LA Ag Commissioner Mike Strain

The Jindal administration unveils its budget proposal today for the next fiscal year. What solutions to the $1.6-billion deficit will be proposed?

“Until we see it, we don’t really know,” says Lafayette Rep. Joel Robideaux.

Even House Speaker Chuck Kleckley admits he has been kept in the dark.

“I know nothing,” Kleckley told us earlier this week. “I don’t know anything more than you know, or what I read in the press.”

The Joint Legislative Budget Committee meets today to vote on the governor’s plan for slicing $103-million from current year spending.

“These mid-year cuts are critical,” House Speaker Chuck Kleckley says of the painful necessity.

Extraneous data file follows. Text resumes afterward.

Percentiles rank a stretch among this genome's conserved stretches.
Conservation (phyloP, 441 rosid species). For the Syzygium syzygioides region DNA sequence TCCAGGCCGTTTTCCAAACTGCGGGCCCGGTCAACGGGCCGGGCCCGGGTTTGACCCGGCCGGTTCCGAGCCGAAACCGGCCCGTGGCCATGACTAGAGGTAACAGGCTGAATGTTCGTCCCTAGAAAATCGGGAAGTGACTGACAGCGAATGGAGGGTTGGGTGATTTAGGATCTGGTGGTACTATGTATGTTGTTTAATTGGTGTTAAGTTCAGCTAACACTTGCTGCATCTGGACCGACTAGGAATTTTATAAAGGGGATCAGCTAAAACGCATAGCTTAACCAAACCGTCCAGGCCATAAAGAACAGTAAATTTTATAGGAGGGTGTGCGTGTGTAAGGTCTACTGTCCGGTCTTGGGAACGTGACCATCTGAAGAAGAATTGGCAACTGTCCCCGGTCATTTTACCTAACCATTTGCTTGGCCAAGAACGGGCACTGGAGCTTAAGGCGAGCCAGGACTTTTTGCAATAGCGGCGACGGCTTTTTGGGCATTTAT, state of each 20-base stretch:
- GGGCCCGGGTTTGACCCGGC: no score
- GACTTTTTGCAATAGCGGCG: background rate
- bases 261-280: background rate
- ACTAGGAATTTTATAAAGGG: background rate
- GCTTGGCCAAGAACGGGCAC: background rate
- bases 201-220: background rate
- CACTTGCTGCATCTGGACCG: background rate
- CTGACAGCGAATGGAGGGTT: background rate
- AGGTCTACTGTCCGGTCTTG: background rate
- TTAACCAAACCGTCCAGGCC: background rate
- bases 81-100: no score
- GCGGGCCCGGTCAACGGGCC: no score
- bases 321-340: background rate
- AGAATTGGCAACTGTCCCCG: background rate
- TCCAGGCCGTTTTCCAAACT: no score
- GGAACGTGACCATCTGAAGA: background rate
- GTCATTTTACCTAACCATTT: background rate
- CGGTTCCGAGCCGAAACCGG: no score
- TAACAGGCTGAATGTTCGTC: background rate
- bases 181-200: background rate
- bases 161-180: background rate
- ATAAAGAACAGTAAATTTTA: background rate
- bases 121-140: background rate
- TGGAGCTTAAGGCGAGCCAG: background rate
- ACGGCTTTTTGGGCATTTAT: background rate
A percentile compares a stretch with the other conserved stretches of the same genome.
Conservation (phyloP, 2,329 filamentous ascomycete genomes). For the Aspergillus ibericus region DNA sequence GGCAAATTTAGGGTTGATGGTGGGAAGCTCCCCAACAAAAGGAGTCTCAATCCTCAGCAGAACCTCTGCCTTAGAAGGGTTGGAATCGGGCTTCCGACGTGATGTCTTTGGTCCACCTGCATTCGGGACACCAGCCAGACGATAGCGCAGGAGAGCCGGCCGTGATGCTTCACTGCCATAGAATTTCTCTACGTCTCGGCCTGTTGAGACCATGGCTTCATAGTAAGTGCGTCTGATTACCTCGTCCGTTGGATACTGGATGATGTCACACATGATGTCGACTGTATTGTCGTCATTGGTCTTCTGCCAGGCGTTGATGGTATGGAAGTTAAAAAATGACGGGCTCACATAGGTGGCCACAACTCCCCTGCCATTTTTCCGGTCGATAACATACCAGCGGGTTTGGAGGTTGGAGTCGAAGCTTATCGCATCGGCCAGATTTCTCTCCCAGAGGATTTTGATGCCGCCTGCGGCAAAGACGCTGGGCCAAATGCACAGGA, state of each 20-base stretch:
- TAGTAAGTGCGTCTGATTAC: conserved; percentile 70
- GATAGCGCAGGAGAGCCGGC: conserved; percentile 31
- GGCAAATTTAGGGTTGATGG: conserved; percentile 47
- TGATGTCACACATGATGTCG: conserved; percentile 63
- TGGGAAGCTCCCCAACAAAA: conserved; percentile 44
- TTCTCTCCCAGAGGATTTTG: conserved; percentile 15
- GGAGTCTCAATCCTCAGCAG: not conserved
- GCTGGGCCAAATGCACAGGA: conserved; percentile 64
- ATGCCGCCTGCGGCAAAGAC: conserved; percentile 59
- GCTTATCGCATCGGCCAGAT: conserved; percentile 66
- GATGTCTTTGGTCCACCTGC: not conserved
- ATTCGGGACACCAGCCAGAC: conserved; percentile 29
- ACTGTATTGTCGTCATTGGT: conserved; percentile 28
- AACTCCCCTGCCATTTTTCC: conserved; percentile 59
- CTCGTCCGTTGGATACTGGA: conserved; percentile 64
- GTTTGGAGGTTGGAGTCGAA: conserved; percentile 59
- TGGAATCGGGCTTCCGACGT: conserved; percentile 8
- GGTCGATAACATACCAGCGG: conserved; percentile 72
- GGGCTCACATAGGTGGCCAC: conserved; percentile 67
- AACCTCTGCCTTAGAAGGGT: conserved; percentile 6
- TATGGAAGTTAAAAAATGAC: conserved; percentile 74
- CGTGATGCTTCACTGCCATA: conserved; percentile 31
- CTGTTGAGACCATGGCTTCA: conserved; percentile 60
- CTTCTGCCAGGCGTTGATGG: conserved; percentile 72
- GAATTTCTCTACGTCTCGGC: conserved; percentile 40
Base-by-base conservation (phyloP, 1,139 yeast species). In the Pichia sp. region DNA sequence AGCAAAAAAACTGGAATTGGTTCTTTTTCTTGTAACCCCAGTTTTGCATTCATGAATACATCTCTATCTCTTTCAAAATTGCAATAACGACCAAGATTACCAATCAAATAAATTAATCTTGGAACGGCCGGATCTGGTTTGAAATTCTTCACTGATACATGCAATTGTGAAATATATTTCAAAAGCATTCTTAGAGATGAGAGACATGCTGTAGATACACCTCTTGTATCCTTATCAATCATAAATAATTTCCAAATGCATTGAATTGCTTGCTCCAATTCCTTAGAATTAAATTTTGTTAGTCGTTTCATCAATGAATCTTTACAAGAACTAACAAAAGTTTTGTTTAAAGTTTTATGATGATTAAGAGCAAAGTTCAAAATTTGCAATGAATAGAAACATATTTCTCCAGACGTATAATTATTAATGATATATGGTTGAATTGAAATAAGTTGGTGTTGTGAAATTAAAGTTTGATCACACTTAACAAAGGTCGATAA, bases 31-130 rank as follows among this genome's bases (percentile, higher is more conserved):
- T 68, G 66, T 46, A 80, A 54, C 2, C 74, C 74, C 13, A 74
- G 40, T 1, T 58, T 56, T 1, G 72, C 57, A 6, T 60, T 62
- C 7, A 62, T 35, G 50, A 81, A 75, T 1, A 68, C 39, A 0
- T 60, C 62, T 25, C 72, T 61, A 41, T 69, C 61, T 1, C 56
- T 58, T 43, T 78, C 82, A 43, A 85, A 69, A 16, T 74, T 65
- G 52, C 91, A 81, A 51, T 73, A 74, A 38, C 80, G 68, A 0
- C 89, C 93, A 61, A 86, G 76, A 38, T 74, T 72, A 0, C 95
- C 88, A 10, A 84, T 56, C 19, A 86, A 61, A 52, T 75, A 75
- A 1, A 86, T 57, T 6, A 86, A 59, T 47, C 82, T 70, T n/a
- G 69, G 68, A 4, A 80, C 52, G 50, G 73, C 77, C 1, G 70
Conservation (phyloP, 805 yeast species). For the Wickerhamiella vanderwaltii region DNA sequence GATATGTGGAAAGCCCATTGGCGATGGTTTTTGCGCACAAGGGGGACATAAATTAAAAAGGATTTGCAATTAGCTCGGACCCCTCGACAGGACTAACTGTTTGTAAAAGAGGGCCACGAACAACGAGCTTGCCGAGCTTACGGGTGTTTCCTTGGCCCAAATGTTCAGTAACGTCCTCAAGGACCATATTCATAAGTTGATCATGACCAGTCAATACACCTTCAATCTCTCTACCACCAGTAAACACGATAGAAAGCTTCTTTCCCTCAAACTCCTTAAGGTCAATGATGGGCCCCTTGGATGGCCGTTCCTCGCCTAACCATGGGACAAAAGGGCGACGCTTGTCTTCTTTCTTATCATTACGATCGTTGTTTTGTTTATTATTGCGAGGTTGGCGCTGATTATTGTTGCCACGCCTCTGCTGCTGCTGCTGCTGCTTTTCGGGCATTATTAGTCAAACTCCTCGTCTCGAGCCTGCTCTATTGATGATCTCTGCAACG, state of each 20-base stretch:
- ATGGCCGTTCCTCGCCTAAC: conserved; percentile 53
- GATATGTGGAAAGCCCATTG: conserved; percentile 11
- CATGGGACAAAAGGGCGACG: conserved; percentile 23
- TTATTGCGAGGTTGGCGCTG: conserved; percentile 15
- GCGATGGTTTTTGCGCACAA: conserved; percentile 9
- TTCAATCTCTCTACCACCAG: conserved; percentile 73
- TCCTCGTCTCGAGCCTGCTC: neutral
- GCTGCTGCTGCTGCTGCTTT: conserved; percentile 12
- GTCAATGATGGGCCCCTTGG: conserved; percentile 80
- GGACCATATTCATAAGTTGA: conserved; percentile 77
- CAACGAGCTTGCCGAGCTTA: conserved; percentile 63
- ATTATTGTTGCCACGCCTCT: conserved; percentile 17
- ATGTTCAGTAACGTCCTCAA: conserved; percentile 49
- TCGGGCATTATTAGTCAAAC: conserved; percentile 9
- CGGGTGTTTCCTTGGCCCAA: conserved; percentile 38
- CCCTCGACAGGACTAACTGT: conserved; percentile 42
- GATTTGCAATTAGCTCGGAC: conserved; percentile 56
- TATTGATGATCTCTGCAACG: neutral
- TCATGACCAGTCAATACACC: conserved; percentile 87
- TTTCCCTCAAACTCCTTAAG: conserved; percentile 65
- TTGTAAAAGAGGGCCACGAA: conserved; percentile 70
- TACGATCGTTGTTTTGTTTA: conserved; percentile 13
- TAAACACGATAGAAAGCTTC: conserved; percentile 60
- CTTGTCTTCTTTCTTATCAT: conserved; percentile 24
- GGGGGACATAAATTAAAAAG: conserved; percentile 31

Statewide elected officials believe the Jindal administration’s budget ax must have become dull from overuse, since the latest round of proposed cuts are far from even.

“The cuts seem to be disproportionate,” Lt. Governor Jay Dardenne observes.


Louisiana Agriculture Commissioner Mike Strain says the mid-year budget cuts proposed last week by the Jindal administration could end up costing you more at the grocery store and elsewhere.

“You know, if we downsize in meat inspection, that means plants will close,” Strain warns. And meat prices will go up.

The Department of Agriculture has been told to cut $2.6-million from its spending between now and June 30, and Strain says that means he will have no choice but to reduce the number of inspectors his department employs.

The House Appropriations Committee began hearings on the budget proposals for each of the state’s departments Monday. Agriculture and Forestry Commissioner Mike Strain is asking for a bit more money this next year, and Representative Henry Burns (R-Haughton) quizzed him about the reasons.